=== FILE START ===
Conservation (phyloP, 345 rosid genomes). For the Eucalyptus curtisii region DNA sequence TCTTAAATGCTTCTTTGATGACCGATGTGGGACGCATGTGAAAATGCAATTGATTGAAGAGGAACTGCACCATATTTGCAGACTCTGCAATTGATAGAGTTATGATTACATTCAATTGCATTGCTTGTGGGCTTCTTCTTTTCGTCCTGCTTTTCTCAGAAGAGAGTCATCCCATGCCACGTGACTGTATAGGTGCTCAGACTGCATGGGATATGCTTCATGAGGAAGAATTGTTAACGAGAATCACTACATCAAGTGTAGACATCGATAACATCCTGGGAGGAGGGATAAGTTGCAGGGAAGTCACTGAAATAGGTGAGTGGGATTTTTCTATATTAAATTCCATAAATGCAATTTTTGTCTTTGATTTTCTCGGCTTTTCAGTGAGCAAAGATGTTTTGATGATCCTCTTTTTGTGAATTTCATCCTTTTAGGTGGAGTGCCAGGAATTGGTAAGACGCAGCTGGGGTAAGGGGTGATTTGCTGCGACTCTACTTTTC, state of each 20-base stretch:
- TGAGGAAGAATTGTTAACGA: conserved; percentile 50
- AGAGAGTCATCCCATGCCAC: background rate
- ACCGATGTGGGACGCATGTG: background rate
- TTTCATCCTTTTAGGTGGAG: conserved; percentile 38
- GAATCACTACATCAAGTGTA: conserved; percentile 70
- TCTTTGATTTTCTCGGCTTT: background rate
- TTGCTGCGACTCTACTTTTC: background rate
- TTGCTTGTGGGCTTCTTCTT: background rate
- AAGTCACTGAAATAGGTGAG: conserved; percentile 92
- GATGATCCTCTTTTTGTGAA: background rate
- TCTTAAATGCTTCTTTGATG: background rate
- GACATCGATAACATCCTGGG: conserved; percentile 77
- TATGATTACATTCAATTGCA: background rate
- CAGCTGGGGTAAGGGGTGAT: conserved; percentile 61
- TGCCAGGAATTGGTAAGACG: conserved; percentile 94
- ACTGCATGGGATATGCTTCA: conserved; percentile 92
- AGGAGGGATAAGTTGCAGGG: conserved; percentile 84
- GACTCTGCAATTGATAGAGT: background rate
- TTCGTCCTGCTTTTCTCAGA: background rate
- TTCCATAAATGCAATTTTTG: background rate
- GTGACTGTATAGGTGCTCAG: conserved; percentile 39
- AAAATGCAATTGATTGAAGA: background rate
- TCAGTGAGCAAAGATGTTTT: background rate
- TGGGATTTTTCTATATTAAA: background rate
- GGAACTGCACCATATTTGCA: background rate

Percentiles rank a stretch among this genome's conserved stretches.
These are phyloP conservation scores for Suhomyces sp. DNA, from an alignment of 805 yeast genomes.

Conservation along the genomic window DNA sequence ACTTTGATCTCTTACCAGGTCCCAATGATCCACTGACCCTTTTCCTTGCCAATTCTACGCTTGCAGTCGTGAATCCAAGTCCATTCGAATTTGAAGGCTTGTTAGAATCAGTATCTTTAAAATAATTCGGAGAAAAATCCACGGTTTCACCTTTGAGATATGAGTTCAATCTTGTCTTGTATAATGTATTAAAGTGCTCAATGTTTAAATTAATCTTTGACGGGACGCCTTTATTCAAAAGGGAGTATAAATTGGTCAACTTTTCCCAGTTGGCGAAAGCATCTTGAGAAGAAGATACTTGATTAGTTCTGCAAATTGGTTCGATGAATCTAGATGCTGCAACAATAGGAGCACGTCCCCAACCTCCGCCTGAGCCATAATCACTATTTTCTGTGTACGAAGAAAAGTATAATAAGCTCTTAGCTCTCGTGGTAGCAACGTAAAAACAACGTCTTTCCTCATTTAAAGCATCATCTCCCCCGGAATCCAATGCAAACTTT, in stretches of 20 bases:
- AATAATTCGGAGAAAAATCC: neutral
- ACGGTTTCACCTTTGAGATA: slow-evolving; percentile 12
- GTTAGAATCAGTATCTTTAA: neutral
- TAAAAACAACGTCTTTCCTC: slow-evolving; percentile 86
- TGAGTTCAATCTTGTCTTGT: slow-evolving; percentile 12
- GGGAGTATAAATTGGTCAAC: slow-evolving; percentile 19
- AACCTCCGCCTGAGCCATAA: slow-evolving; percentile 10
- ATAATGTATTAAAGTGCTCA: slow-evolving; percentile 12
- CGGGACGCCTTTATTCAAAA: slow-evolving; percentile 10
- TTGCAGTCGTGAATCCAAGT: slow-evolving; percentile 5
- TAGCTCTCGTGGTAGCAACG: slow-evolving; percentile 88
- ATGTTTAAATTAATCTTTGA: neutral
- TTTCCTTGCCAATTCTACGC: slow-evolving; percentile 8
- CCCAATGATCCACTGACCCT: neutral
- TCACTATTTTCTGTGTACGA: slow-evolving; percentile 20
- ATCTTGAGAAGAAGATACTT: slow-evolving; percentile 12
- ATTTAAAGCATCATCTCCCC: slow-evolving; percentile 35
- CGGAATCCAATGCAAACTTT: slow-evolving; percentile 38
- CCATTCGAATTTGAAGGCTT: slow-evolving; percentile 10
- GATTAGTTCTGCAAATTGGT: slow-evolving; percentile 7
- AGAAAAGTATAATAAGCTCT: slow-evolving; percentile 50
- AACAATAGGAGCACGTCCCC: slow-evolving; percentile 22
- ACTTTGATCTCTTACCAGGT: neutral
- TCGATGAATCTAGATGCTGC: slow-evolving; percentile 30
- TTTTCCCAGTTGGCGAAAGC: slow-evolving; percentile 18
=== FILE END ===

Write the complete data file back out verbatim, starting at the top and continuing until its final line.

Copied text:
Conservation (phyloP, 345 rosid genomes). For the Eucalyptus curtisii region DNA sequence TCTTAAATGCTTCTTTGATGACCGATGTGGGACGCATGTGAAAATGCAATTGATTGAAGAGGAACTGCACCATATTTGCAGACTCTGCAATTGATAGAGTTATGATTACATTCAATTGCATTGCTTGTGGGCTTCTTCTTTTCGTCCTGCTTTTCTCAGAAGAGAGTCATCCCATGCCACGTGACTGTATAGGTGCTCAGACTGCATGGGATATGCTTCATGAGGAAGAATTGTTAACGAGAATCACTACATCAAGTGTAGACATCGATAACATCCTGGGAGGAGGGATAAGTTGCAGGGAAGTCACTGAAATAGGTGAGTGGGATTTTTCTATATTAAATTCCATAAATGCAATTTTTGTCTTTGATTTTCTCGGCTTTTCAGTGAGCAAAGATGTTTTGATGATCCTCTTTTTGTGAATTTCATCCTTTTAGGTGGAGTGCCAGGAATTGGTAAGACGCAGCTGGGGTAAGGGGTGATTTGCTGCGACTCTACTTTTC, state of each 20-base stretch:
- TGAGGAAGAATTGTTAACGA: conserved; percentile 50
- AGAGAGTCATCCCATGCCAC: background rate
- ACCGATGTGGGACGCATGTG: background rate
- TTTCATCCTTTTAGGTGGAG: conserved; percentile 38
- GAATCACTACATCAAGTGTA: conserved; percentile 70
- TCTTTGATTTTCTCGGCTTT: background rate
- TTGCTGCGACTCTACTTTTC: background rate
- TTGCTTGTGGGCTTCTTCTT: background rate
- AAGTCACTGAAATAGGTGAG: conserved; percentile 92
- GATGATCCTCTTTTTGTGAA: background rate
- TCTTAAATGCTTCTTTGATG: background rate
- GACATCGATAACATCCTGGG: conserved; percentile 77
- TATGATTACATTCAATTGCA: background rate
- CAGCTGGGGTAAGGGGTGAT: conserved; percentile 61
- TGCCAGGAATTGGTAAGACG: conserved; percentile 94
- ACTGCATGGGATATGCTTCA: conserved; percentile 92
- AGGAGGGATAAGTTGCAGGG: conserved; percentile 84
- GACTCTGCAATTGATAGAGT: background rate
- TTCGTCCTGCTTTTCTCAGA: background rate
- TTCCATAAATGCAATTTTTG: background rate
- GTGACTGTATAGGTGCTCAG: conserved; percentile 39
- AAAATGCAATTGATTGAAGA: background rate
- TCAGTGAGCAAAGATGTTTT: background rate
- TGGGATTTTTCTATATTAAA: background rate
- GGAACTGCACCATATTTGCA: background rate

Percentiles rank a stretch among this genome's conserved stretches.
These are phyloP conservation scores for Suhomyces sp. DNA, from an alignment of 805 yeast genomes.

Conservation along the genomic window DNA sequence ACTTTGATCTCTTACCAGGTCCCAATGATCCACTGACCCTTTTCCTTGCCAATTCTACGCTTGCAGTCGTGAATCCAAGTCCATTCGAATTTGAAGGCTTGTTAGAATCAGTATCTTTAAAATAATTCGGAGAAAAATCCACGGTTTCACCTTTGAGATATGAGTTCAATCTTGTCTTGTATAATGTATTAAAGTGCTCAATGTTTAAATTAATCTTTGACGGGACGCCTTTATTCAAAAGGGAGTATAAATTGGTCAACTTTTCCCAGTTGGCGAAAGCATCTTGAGAAGAAGATACTTGATTAGTTCTGCAAATTGGTTCGATGAATCTAGATGCTGCAACAATAGGAGCACGTCCCCAACCTCCGCCTGAGCCATAATCACTATTTTCTGTGTACGAAGAAAAGTATAATAAGCTCTTAGCTCTCGTGGTAGCAACGTAAAAACAACGTCTTTCCTCATTTAAAGCATCATCTCCCCCGGAATCCAATGCAAACTTT, in stretches of 20 bases:
- AATAATTCGGAGAAAAATCC: neutral
- ACGGTTTCACCTTTGAGATA: slow-evolving; percentile 12
- GTTAGAATCAGTATCTTTAA: neutral
- TAAAAACAACGTCTTTCCTC: slow-evolving; percentile 86
- TGAGTTCAATCTTGTCTTGT: slow-evolving; percentile 12
- GGGAGTATAAATTGGTCAAC: slow-evolving; percentile 19
- AACCTCCGCCTGAGCCATAA: slow-evolving; percentile 10
- ATAATGTATTAAAGTGCTCA: slow-evolving; percentile 12
- CGGGACGCCTTTATTCAAAA: slow-evolving; percentile 10
- TTGCAGTCGTGAATCCAAGT: slow-evolving; percentile 5
- TAGCTCTCGTGGTAGCAACG: slow-evolving; percentile 88
- ATGTTTAAATTAATCTTTGA: neutral
- TTTCCTTGCCAATTCTACGC: slow-evolving; percentile 8
- CCCAATGATCCACTGACCCT: neutral
- TCACTATTTTCTGTGTACGA: slow-evolving; percentile 20
- ATCTTGAGAAGAAGATACTT: slow-evolving; percentile 12
- ATTTAAAGCATCATCTCCCC: slow-evolving; percentile 35
- CGGAATCCAATGCAAACTTT: slow-evolving; percentile 38
- CCATTCGAATTTGAAGGCTT: slow-evolving; percentile 10
- GATTAGTTCTGCAAATTGGT: slow-evolving; percentile 7
- AGAAAAGTATAATAAGCTCT: slow-evolving; percentile 50
- AACAATAGGAGCACGTCCCC: slow-evolving; percentile 22
- ACTTTGATCTCTTACCAGGT: neutral
- TCGATGAATCTAGATGCTGC: slow-evolving; percentile 30
- TTTTCCCAGTTGGCGAAAGC: slow-evolving; percentile 18